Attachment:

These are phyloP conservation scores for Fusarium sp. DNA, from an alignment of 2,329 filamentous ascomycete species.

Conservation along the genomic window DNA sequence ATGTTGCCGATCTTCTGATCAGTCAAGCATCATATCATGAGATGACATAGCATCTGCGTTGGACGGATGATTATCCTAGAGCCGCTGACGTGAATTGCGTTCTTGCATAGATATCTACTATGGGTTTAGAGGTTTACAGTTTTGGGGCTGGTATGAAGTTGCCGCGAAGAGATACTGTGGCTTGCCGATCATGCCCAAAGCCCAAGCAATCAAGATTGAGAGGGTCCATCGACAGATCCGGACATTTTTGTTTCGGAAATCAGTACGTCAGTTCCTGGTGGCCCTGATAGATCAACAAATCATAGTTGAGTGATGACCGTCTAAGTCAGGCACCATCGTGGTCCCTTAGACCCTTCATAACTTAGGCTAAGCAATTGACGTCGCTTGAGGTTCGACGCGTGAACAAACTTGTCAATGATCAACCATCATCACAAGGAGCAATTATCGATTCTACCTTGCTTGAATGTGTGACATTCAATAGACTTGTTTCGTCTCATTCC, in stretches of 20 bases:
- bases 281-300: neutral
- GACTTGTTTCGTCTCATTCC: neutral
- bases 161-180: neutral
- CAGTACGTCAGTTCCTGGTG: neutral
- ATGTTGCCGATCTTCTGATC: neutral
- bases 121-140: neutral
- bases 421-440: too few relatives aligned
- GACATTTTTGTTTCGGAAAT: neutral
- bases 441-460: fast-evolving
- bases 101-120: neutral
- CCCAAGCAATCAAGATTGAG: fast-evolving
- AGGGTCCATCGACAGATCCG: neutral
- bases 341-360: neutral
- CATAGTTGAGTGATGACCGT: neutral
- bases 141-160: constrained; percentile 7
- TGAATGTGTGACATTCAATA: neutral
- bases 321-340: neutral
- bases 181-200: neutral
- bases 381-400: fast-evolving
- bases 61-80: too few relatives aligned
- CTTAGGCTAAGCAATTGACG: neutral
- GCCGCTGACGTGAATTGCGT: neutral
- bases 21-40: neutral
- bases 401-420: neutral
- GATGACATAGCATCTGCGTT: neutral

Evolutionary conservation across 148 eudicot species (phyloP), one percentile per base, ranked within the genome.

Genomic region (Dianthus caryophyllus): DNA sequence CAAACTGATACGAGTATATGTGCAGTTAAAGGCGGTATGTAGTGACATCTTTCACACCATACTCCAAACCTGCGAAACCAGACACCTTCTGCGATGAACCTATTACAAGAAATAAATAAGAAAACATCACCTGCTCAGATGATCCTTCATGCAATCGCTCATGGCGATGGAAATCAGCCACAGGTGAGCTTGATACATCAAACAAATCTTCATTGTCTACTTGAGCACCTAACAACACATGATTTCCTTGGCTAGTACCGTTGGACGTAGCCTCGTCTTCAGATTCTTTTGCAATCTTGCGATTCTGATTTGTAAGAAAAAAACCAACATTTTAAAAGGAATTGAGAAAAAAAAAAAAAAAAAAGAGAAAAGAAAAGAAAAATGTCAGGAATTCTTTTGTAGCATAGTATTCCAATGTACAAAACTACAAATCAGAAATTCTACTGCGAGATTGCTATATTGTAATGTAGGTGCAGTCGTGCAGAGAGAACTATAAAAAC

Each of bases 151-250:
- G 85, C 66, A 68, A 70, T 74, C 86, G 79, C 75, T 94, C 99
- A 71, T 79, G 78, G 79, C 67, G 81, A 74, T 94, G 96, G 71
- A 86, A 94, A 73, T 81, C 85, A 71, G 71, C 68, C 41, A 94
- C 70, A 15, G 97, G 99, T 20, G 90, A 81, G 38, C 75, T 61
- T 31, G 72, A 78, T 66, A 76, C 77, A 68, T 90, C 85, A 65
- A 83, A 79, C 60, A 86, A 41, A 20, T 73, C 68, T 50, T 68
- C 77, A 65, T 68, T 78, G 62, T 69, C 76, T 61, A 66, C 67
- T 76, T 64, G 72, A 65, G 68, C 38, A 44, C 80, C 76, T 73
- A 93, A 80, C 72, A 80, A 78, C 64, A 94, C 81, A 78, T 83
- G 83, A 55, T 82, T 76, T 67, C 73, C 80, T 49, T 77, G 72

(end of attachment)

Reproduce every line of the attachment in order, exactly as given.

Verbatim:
These are phyloP conservation scores for Fusarium sp. DNA, from an alignment of 2,329 filamentous ascomycete species.

Conservation along the genomic window DNA sequence ATGTTGCCGATCTTCTGATCAGTCAAGCATCATATCATGAGATGACATAGCATCTGCGTTGGACGGATGATTATCCTAGAGCCGCTGACGTGAATTGCGTTCTTGCATAGATATCTACTATGGGTTTAGAGGTTTACAGTTTTGGGGCTGGTATGAAGTTGCCGCGAAGAGATACTGTGGCTTGCCGATCATGCCCAAAGCCCAAGCAATCAAGATTGAGAGGGTCCATCGACAGATCCGGACATTTTTGTTTCGGAAATCAGTACGTCAGTTCCTGGTGGCCCTGATAGATCAACAAATCATAGTTGAGTGATGACCGTCTAAGTCAGGCACCATCGTGGTCCCTTAGACCCTTCATAACTTAGGCTAAGCAATTGACGTCGCTTGAGGTTCGACGCGTGAACAAACTTGTCAATGATCAACCATCATCACAAGGAGCAATTATCGATTCTACCTTGCTTGAATGTGTGACATTCAATAGACTTGTTTCGTCTCATTCC, in stretches of 20 bases:
- bases 281-300: neutral
- GACTTGTTTCGTCTCATTCC: neutral
- bases 161-180: neutral
- CAGTACGTCAGTTCCTGGTG: neutral
- ATGTTGCCGATCTTCTGATC: neutral
- bases 121-140: neutral
- bases 421-440: too few relatives aligned
- GACATTTTTGTTTCGGAAAT: neutral
- bases 441-460: fast-evolving
- bases 101-120: neutral
- CCCAAGCAATCAAGATTGAG: fast-evolving
- AGGGTCCATCGACAGATCCG: neutral
- bases 341-360: neutral
- CATAGTTGAGTGATGACCGT: neutral
- bases 141-160: constrained; percentile 7
- TGAATGTGTGACATTCAATA: neutral
- bases 321-340: neutral
- bases 181-200: neutral
- bases 381-400: fast-evolving
- bases 61-80: too few relatives aligned
- CTTAGGCTAAGCAATTGACG: neutral
- GCCGCTGACGTGAATTGCGT: neutral
- bases 21-40: neutral
- bases 401-420: neutral
- GATGACATAGCATCTGCGTT: neutral

Evolutionary conservation across 148 eudicot species (phyloP), one percentile per base, ranked within the genome.

Genomic region (Dianthus caryophyllus): DNA sequence CAAACTGATACGAGTATATGTGCAGTTAAAGGCGGTATGTAGTGACATCTTTCACACCATACTCCAAACCTGCGAAACCAGACACCTTCTGCGATGAACCTATTACAAGAAATAAATAAGAAAACATCACCTGCTCAGATGATCCTTCATGCAATCGCTCATGGCGATGGAAATCAGCCACAGGTGAGCTTGATACATCAAACAAATCTTCATTGTCTACTTGAGCACCTAACAACACATGATTTCCTTGGCTAGTACCGTTGGACGTAGCCTCGTCTTCAGATTCTTTTGCAATCTTGCGATTCTGATTTGTAAGAAAAAAACCAACATTTTAAAAGGAATTGAGAAAAAAAAAAAAAAAAAAGAGAAAAGAAAAGAAAAATGTCAGGAATTCTTTTGTAGCATAGTATTCCAATGTACAAAACTACAAATCAGAAATTCTACTGCGAGATTGCTATATTGTAATGTAGGTGCAGTCGTGCAGAGAGAACTATAAAAAC

Each of bases 151-250:
- G 85, C 66, A 68, A 70, T 74, C 86, G 79, C 75, T 94, C 99
- A 71, T 79, G 78, G 79, C 67, G 81, A 74, T 94, G 96, G 71
- A 86, A 94, A 73, T 81, C 85, A 71, G 71, C 68, C 41, A 94
- C 70, A 15, G 97, G 99, T 20, G 90, A 81, G 38, C 75, T 61
- T 31, G 72, A 78, T 66, A 76, C 77, A 68, T 90, C 85, A 65
- A 83, A 79, C 60, A 86, A 41, A 20, T 73, C 68, T 50, T 68
- C 77, A 65, T 68, T 78, G 62, T 69, C 76, T 61, A 66, C 67
- T 76, T 64, G 72, A 65, G 68, C 38, A 44, C 80, C 76, T 73
- A 93, A 80, C 72, A 80, A 78, C 64, A 94, C 81, A 78, T 83
- G 83, A 55, T 82, T 76, T 67, C 73, C 80, T 49, T 77, G 72